The annual spring-clean of the greenhouse involves cleaning it thoroughly inside and out Spring may not In fact be the rnost convenient time, and many gardeners do this job in the autumn Make sure that all algal growth is removed from the glass Western red cedar structures (as here) must be treated inside and out with a special preservative every two or three years
Use ol sell adhesive bedding tape instead ot putty speeds ra-glazing 1 Tape is applied In glaring bar. 2 Glass is fitted, then secured with glaring sprigs. 3 Glass is sealed on outer surface with more tape
Most greenhouse equipment on the market today is robust and will give many years ot" satisfactory service provided it receives a little attention annually. Electrical gadgets abound and their reliability is rarely questioned and for this reason their maintenance is often neglected. Electrical fan heaters circulate large volumes of air and in certain conditions can get very dirty
Use ol sell adhesive bedding tape instead ot putty speeds ra-glazing 1 Tape is applied In glaring bar. 2 Glass is fitted, then secured with glaring sprigs. 3 Glass is sealed on outer surface with more tape inside. Dust within the casing should be removed from time to tune, and the fan hearings lubricated with a light oil.
A faulty thermostat can quickly lead to very heavy tuel hills in cold weather, and in the case of electric heating a meter within the greenhouse, read and recorded weekly, will provide both a check and a guide to running costs. Thermostats need checking annually and should be recalibrated every two years. To do this it is necessary to compare them at a range of temperatures with a thermometer known to be accurate, Many thermostats click quite loudly when switching on and switching otfand have a tolerance ol i to 2=C. Check also the bearings of the small fans fitted in some aspirated screens; they, too, need occasional oiling. Greenhouse lighting, if of the fluorescent kind, attracts dust and the tubes should be regularly wiped over with a slightly moist, soapy cloth, especially if they arc providing supplementary lighting tor purposes of cultivation, it is as well to check visually all internal electric wiring, for rodents occasionally play havot with the insulation: at the same time check that the earthing wire is securely fastened to its earthing point.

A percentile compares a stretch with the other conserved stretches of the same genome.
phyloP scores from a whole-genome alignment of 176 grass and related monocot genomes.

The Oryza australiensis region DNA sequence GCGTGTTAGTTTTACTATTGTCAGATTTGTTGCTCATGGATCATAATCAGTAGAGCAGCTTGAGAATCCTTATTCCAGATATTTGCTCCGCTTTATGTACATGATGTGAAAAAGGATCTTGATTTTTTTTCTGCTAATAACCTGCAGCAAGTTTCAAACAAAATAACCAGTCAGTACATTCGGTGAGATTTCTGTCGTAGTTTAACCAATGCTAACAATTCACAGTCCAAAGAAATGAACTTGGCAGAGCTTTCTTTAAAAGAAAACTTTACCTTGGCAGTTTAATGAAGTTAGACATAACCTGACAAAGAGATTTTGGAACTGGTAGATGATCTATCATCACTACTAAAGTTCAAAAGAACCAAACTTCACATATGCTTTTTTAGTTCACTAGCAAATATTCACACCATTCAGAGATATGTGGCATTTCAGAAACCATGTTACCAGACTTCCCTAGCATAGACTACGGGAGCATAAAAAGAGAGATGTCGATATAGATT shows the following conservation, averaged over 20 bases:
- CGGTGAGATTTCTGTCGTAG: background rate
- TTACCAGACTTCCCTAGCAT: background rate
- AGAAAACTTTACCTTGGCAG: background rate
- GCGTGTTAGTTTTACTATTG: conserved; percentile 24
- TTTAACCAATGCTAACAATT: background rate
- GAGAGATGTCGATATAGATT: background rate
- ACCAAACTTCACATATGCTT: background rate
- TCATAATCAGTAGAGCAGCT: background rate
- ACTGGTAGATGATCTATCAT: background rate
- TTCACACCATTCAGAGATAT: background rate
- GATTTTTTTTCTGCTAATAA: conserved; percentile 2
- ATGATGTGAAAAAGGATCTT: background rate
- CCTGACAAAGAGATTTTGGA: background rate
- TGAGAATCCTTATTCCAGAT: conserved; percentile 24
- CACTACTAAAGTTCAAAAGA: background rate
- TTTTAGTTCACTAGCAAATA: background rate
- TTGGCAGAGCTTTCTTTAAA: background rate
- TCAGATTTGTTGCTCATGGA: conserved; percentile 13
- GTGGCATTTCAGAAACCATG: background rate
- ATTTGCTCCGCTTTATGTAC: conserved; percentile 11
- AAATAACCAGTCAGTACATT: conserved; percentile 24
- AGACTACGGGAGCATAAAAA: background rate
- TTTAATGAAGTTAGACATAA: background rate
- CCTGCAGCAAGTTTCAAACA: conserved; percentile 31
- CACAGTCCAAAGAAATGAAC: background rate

I he efficiency of mist propagation equipment depends to a large extent on the efficiency of the sensing mechanism. The artificial 'leaf found on older equipment needs cleaning regularly, and this is best done by inverting it in dilute hydrochloric acid for a few minutes. afterwards rinsing it in clean water. The mist-spray nozzles need thorough cleaning periodically and this should be done before a busy propagating period. It watering is by capillary benching, replace the mats annually.
Where heating is by hot-water pipes, ensure these are kept painted a matt black heat-resisting paint is best. Avoid metallic-based paints such as aluminium, because they reduce heat output; never use bitumastic paints because the fumes they give off" when the pipes are hot are harmful to plants. Electric tubular heaters are also prone to rust and should be repainted when necessary.
As in the home, in the greenhouse there is a large number of things that Ctin go wrong and some of them are expensive to replace. The best way to prevent this happening is to establish a system of regular inspection and maintenance, so that potential sources ol trouble are detected early.
Left Misl propagating units should bt> partly dismantled and cleaned, the sptay nozzles, especially, may become partially blocked unless they are cleaned periodically Right When summer crops are over, the benching should be re-installed for winter pot-plant displays and spring propagation